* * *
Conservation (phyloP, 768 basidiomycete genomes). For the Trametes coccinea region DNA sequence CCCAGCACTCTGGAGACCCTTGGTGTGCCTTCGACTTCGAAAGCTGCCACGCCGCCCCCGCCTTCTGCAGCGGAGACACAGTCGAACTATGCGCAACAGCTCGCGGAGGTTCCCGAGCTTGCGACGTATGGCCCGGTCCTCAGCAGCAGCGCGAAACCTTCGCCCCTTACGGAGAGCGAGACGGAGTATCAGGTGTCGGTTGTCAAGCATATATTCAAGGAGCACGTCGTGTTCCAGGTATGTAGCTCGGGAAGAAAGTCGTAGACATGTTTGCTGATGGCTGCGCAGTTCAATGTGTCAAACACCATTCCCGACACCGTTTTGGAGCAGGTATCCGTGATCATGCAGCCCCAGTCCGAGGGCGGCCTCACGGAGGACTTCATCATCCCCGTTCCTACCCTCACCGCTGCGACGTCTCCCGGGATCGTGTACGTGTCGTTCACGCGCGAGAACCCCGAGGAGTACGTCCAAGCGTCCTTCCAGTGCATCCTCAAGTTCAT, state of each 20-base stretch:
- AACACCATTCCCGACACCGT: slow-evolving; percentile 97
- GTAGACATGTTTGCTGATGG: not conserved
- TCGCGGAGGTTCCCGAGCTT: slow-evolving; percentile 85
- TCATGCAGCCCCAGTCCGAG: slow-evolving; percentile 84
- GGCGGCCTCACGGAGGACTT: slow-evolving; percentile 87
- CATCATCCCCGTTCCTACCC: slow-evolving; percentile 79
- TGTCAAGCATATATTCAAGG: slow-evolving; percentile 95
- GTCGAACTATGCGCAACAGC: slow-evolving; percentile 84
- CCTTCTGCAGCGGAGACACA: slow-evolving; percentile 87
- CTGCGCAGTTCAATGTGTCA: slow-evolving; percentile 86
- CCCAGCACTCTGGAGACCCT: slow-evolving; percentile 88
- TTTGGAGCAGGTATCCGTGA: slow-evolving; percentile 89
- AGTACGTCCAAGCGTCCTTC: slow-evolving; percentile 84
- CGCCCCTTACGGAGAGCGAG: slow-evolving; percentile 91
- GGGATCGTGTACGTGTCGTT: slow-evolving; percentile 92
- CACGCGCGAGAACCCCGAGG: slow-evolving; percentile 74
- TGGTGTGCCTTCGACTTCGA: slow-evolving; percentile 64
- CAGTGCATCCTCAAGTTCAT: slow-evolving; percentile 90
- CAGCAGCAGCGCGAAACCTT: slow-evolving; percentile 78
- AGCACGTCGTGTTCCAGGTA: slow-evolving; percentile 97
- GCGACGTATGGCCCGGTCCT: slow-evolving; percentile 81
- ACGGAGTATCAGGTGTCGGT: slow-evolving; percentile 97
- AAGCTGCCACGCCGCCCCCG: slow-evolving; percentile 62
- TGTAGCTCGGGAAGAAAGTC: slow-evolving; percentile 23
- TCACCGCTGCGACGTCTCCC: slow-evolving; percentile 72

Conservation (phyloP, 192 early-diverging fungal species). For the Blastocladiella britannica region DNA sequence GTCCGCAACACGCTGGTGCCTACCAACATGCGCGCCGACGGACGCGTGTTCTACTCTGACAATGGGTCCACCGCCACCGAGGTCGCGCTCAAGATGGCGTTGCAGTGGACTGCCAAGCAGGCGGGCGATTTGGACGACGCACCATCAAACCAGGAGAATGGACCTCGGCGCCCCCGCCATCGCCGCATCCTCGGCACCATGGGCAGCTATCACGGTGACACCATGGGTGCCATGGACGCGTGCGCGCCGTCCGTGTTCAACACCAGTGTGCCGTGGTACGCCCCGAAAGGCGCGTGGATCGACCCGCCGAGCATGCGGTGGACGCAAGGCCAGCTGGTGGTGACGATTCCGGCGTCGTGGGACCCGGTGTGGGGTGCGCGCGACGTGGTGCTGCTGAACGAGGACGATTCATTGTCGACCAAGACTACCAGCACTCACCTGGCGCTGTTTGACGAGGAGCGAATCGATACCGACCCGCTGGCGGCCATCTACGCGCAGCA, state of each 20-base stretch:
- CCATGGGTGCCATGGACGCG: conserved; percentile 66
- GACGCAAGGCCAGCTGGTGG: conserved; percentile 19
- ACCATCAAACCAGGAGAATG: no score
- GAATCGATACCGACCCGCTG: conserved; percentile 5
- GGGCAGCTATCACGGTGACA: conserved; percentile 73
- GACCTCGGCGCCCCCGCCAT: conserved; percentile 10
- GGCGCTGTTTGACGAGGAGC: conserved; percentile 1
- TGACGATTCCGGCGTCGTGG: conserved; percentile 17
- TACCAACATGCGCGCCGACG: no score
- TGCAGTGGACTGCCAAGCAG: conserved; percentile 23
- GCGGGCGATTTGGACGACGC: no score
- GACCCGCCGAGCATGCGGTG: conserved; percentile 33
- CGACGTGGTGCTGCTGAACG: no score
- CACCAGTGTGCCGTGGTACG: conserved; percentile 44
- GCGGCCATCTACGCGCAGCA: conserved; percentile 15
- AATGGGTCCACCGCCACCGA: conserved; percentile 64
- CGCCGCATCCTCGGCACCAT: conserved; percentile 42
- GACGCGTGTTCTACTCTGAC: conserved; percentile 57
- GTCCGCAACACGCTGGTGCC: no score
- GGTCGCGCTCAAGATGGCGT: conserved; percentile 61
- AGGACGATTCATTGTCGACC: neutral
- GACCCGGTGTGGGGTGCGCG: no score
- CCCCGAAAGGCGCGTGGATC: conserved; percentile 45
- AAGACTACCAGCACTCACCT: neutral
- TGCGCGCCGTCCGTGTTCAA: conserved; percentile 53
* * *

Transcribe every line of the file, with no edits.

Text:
Conservation (phyloP, 768 basidiomycete genomes). For the Trametes coccinea region DNA sequence CCCAGCACTCTGGAGACCCTTGGTGTGCCTTCGACTTCGAAAGCTGCCACGCCGCCCCCGCCTTCTGCAGCGGAGACACAGTCGAACTATGCGCAACAGCTCGCGGAGGTTCCCGAGCTTGCGACGTATGGCCCGGTCCTCAGCAGCAGCGCGAAACCTTCGCCCCTTACGGAGAGCGAGACGGAGTATCAGGTGTCGGTTGTCAAGCATATATTCAAGGAGCACGTCGTGTTCCAGGTATGTAGCTCGGGAAGAAAGTCGTAGACATGTTTGCTGATGGCTGCGCAGTTCAATGTGTCAAACACCATTCCCGACACCGTTTTGGAGCAGGTATCCGTGATCATGCAGCCCCAGTCCGAGGGCGGCCTCACGGAGGACTTCATCATCCCCGTTCCTACCCTCACCGCTGCGACGTCTCCCGGGATCGTGTACGTGTCGTTCACGCGCGAGAACCCCGAGGAGTACGTCCAAGCGTCCTTCCAGTGCATCCTCAAGTTCAT, state of each 20-base stretch:
- AACACCATTCCCGACACCGT: slow-evolving; percentile 97
- GTAGACATGTTTGCTGATGG: not conserved
- TCGCGGAGGTTCCCGAGCTT: slow-evolving; percentile 85
- TCATGCAGCCCCAGTCCGAG: slow-evolving; percentile 84
- GGCGGCCTCACGGAGGACTT: slow-evolving; percentile 87
- CATCATCCCCGTTCCTACCC: slow-evolving; percentile 79
- TGTCAAGCATATATTCAAGG: slow-evolving; percentile 95
- GTCGAACTATGCGCAACAGC: slow-evolving; percentile 84
- CCTTCTGCAGCGGAGACACA: slow-evolving; percentile 87
- CTGCGCAGTTCAATGTGTCA: slow-evolving; percentile 86
- CCCAGCACTCTGGAGACCCT: slow-evolving; percentile 88
- TTTGGAGCAGGTATCCGTGA: slow-evolving; percentile 89
- AGTACGTCCAAGCGTCCTTC: slow-evolving; percentile 84
- CGCCCCTTACGGAGAGCGAG: slow-evolving; percentile 91
- GGGATCGTGTACGTGTCGTT: slow-evolving; percentile 92
- CACGCGCGAGAACCCCGAGG: slow-evolving; percentile 74
- TGGTGTGCCTTCGACTTCGA: slow-evolving; percentile 64
- CAGTGCATCCTCAAGTTCAT: slow-evolving; percentile 90
- CAGCAGCAGCGCGAAACCTT: slow-evolving; percentile 78
- AGCACGTCGTGTTCCAGGTA: slow-evolving; percentile 97
- GCGACGTATGGCCCGGTCCT: slow-evolving; percentile 81
- ACGGAGTATCAGGTGTCGGT: slow-evolving; percentile 97
- AAGCTGCCACGCCGCCCCCG: slow-evolving; percentile 62
- TGTAGCTCGGGAAGAAAGTC: slow-evolving; percentile 23
- TCACCGCTGCGACGTCTCCC: slow-evolving; percentile 72

Conservation (phyloP, 192 early-diverging fungal species). For the Blastocladiella britannica region DNA sequence GTCCGCAACACGCTGGTGCCTACCAACATGCGCGCCGACGGACGCGTGTTCTACTCTGACAATGGGTCCACCGCCACCGAGGTCGCGCTCAAGATGGCGTTGCAGTGGACTGCCAAGCAGGCGGGCGATTTGGACGACGCACCATCAAACCAGGAGAATGGACCTCGGCGCCCCCGCCATCGCCGCATCCTCGGCACCATGGGCAGCTATCACGGTGACACCATGGGTGCCATGGACGCGTGCGCGCCGTCCGTGTTCAACACCAGTGTGCCGTGGTACGCCCCGAAAGGCGCGTGGATCGACCCGCCGAGCATGCGGTGGACGCAAGGCCAGCTGGTGGTGACGATTCCGGCGTCGTGGGACCCGGTGTGGGGTGCGCGCGACGTGGTGCTGCTGAACGAGGACGATTCATTGTCGACCAAGACTACCAGCACTCACCTGGCGCTGTTTGACGAGGAGCGAATCGATACCGACCCGCTGGCGGCCATCTACGCGCAGCA, state of each 20-base stretch:
- CCATGGGTGCCATGGACGCG: conserved; percentile 66
- GACGCAAGGCCAGCTGGTGG: conserved; percentile 19
- ACCATCAAACCAGGAGAATG: no score
- GAATCGATACCGACCCGCTG: conserved; percentile 5
- GGGCAGCTATCACGGTGACA: conserved; percentile 73
- GACCTCGGCGCCCCCGCCAT: conserved; percentile 10
- GGCGCTGTTTGACGAGGAGC: conserved; percentile 1
- TGACGATTCCGGCGTCGTGG: conserved; percentile 17
- TACCAACATGCGCGCCGACG: no score
- TGCAGTGGACTGCCAAGCAG: conserved; percentile 23
- GCGGGCGATTTGGACGACGC: no score
- GACCCGCCGAGCATGCGGTG: conserved; percentile 33
- CGACGTGGTGCTGCTGAACG: no score
- CACCAGTGTGCCGTGGTACG: conserved; percentile 44
- GCGGCCATCTACGCGCAGCA: conserved; percentile 15
- AATGGGTCCACCGCCACCGA: conserved; percentile 64
- CGCCGCATCCTCGGCACCAT: conserved; percentile 42
- GACGCGTGTTCTACTCTGAC: conserved; percentile 57
- GTCCGCAACACGCTGGTGCC: no score
- GGTCGCGCTCAAGATGGCGT: conserved; percentile 61
- AGGACGATTCATTGTCGACC: neutral
- GACCCGGTGTGGGGTGCGCG: no score
- CCCCGAAAGGCGCGTGGATC: conserved; percentile 45
- AAGACTACCAGCACTCACCT: neutral
- TGCGCGCCGTCCGTGTTCAA: conserved; percentile 53